A whorl is as the base on which a spindle twirls as it receives the yarn as it’s created. Spinning yarn and weaving fabric comprise some of our oldest known technology. The design carved on the original wooden whorl shows a central human figure holding two otters, animals that are still prevalent and adored in that area. It was found near Vancouver Island, Canada, believed to have been used by the early indigenous Salish women while spinning yarn for blankets and clothing. It’s notable that fabric was also created by chewing and refining the fibers of bark sectioned from Cedar trees.
Also native to Vancouver Island territory, a Kwakiutl prayer to a Cedar tree reads: “Look at me friend! I come to ask you for your dress, since there is nothing you cannot be used for. I come to beg you for this, Long-life maker”.
|Mayan Bowl Replica Chair, 29 x 29 x 29 inches|
|Vintage chair, canvas strips, white glue, drywall compound, Acrylics, varnished and waxed; functional|
The Mayan Bowl Replica Chair
Mayan society was based on an intricate system of faith in a multitude of Gods. It was expected that perfect growing conditions for crops would be granted in exchange for human sacrifice. There is speculation that cultural decline is attributed to a string of self-inflicted and circumstantial environmental catastrophes. The loss of forests due to over-extended usage, weather, floods, volcanic eruptions and other natural phenomena, and the resulting deterioration of habitats caused and a loss of the faith, population displacements, decline and eventual extinction.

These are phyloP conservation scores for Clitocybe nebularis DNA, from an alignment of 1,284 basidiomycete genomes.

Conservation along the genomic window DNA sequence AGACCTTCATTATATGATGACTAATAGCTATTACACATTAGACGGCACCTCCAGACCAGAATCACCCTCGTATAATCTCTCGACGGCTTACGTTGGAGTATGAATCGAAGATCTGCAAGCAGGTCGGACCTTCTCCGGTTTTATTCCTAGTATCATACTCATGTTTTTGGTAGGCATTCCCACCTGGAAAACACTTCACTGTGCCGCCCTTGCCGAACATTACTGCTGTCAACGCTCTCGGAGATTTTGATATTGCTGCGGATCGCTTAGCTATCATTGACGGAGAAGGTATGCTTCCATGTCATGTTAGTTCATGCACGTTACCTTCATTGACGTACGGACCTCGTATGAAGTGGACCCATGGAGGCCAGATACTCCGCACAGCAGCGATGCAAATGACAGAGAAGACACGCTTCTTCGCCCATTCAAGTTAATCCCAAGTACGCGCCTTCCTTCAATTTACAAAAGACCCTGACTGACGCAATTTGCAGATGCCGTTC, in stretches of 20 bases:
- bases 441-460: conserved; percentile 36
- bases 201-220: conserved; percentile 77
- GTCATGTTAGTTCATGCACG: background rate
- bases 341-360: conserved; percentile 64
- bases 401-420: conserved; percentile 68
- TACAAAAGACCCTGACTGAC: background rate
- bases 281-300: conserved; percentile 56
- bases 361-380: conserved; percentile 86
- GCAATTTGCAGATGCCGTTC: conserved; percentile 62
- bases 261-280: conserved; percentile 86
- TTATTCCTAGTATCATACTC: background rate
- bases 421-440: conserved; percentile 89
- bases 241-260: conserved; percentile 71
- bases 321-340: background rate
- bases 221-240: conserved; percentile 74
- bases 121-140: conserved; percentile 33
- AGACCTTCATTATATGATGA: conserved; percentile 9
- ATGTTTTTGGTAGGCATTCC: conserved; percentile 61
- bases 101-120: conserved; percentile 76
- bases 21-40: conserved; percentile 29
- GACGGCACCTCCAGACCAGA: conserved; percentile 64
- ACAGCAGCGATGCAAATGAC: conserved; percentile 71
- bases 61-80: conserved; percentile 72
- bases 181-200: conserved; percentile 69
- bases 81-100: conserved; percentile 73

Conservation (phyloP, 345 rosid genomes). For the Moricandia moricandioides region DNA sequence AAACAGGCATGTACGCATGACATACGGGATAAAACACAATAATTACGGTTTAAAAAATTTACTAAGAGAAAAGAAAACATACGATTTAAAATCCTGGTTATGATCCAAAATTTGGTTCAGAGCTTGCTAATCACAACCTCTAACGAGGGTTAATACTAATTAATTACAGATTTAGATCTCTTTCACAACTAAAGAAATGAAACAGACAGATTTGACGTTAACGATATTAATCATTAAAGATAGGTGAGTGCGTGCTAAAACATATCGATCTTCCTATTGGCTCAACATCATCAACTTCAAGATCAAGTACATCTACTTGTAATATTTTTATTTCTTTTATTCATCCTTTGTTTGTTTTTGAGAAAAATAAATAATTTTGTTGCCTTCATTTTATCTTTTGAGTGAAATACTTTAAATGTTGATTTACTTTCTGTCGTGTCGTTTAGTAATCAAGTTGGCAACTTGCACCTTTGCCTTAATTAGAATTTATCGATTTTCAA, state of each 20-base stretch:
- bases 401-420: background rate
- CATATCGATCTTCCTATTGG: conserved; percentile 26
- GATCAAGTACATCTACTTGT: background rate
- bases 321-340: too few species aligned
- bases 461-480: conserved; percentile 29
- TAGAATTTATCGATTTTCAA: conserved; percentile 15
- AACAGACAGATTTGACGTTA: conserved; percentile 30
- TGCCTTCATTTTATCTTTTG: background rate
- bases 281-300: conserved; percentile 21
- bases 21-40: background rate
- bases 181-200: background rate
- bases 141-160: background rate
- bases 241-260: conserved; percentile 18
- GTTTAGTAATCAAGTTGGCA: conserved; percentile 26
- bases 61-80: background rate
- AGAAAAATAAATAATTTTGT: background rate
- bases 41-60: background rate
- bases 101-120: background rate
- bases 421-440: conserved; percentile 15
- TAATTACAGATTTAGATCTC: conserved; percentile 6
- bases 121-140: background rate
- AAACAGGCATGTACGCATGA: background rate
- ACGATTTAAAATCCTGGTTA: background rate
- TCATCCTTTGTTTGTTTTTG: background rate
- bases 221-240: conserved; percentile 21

Great civilizations have come and gone. This chair is included in the Dancing With Trees collection with the statement that as modern society consumes, enjoys and depends upon Earth’s resources, we are as vulnerable to the very same consequences for our actions, and a flux of unpredictable cosmic events. Rather than spreading fear about predictions for our future, we only ought to heed the facts and reevaluate the purpose of our activities as one civilized planet.
The original Mayan bowl’s design dates back to the Late Classic Period of Mayan history, 600 – 900 A.D. Common Era. The central portion portrays two Water Gods witnessing the birth of the omnipotent Maize God who immerges from a turtle, symbol of the earth, all floating in the “primordial soup”. Customarily, hieroglyphs written along the top rim reveal what the bowl was used for and the owner’s name.
Inspirational resource: Maya, Divine Kings of the Rainforest edited by Nikolai Grube ISBN 3-8290-4150